So you see, it isn’t just my loves who have departed. It is also two big pillars who allowed Red Door to take form and exist. How can one ever put some sense into those days?

The shattered pieces that are my heart now can barely bring themselves to share this very personal, intimate story with you, now that my two warriors are no longer by my side… but I believe it is important, because in spite of my personal grief, my inability to completely return to whom I was and the lack of shine in my eyes, I believe, with all of my being, that everything they taught me and those who knew them, that unstoppable passion for music, for concerts, for lyrics, for good books, for traveling, for believing in people, was not in vain. No way! I have Red Door as proof of this.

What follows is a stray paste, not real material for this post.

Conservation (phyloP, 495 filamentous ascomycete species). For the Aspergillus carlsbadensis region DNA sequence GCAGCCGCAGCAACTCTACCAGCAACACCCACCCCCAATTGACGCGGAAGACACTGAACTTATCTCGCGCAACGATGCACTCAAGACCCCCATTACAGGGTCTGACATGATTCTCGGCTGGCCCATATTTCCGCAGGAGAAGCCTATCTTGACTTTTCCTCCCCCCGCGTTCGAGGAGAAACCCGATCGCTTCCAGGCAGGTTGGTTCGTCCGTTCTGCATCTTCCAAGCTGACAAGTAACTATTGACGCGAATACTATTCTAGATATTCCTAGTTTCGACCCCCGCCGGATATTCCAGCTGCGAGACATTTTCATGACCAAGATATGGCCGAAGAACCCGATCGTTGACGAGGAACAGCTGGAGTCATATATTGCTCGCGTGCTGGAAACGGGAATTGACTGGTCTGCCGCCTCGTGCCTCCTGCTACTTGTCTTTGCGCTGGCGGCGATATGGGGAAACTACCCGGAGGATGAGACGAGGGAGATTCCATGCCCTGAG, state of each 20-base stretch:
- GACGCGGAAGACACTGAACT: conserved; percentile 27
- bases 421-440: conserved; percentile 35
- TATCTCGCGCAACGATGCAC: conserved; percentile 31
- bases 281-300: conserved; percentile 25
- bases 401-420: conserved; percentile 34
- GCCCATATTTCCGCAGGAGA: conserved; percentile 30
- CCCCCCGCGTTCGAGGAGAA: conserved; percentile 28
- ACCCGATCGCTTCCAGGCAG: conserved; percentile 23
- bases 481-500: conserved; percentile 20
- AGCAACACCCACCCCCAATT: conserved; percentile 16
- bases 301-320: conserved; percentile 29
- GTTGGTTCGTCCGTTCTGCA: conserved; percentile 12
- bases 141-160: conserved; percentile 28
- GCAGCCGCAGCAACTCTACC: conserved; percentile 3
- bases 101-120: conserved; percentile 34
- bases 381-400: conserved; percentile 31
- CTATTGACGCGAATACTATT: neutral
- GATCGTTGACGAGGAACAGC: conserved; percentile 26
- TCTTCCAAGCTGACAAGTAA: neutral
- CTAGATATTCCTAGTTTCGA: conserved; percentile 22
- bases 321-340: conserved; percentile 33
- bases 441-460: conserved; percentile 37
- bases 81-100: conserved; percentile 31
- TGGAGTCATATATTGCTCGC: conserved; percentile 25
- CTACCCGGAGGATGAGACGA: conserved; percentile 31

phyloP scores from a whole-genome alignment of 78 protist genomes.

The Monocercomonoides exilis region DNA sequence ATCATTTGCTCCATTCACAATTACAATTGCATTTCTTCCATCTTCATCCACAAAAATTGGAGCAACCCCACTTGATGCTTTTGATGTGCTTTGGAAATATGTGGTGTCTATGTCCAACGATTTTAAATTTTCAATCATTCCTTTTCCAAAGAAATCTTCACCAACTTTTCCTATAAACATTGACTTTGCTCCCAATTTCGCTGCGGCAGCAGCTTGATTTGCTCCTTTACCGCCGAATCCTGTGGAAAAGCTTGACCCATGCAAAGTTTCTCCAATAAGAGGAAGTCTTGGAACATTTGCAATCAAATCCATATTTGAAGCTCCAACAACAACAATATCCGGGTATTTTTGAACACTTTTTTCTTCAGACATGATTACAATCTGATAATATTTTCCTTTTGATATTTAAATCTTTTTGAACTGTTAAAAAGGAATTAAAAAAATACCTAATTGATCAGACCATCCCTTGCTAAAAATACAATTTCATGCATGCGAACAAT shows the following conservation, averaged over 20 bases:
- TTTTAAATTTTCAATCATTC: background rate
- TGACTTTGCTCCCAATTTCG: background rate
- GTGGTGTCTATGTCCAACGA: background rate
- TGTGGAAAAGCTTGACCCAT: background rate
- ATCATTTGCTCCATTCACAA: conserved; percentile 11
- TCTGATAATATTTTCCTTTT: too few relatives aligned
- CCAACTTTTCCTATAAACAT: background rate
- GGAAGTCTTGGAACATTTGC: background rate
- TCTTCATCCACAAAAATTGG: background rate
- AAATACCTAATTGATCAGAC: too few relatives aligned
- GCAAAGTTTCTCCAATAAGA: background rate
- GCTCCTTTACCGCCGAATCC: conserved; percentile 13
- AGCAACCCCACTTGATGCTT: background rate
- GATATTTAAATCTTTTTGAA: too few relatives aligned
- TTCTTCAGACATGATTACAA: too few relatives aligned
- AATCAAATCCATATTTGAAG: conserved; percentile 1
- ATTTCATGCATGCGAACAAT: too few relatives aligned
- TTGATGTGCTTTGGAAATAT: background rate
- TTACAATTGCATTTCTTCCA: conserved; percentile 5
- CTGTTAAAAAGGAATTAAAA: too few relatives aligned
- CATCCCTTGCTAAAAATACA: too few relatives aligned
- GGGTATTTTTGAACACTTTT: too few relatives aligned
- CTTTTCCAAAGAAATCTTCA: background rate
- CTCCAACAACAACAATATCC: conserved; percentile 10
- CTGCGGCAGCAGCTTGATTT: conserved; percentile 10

Here we are, in the year 2017, living a dystopian reality that resonates too closely to the nightmarish vision George Orwell told us about in his novel 1984. I’m sure you understand, sometimes it’s hella tough to raise my head. Wherever I look, the darkness has spread. The threat the world faces now due to those in power leaves me speechless and in tears, feeling overwhelmed and very small. But I know I am not the only one panicking and waking up with feelings of dread and disillusion.

Maybe that’s why I’ve found the strength to write you this. Because I cannot just hide in fear and sadness watching everything crumble. That’s not how Henrik and David would’ve liked to see me, nor all the other warriors who stood before us in times of war and despair.

I pick up the pieces of this beating heart and write you, because I have also been reminded by the gigantic community of worldthreaders that Red Door allowed me to meet, that there is love in the world. We are stronger. We won’t be separated. We will not be silenced.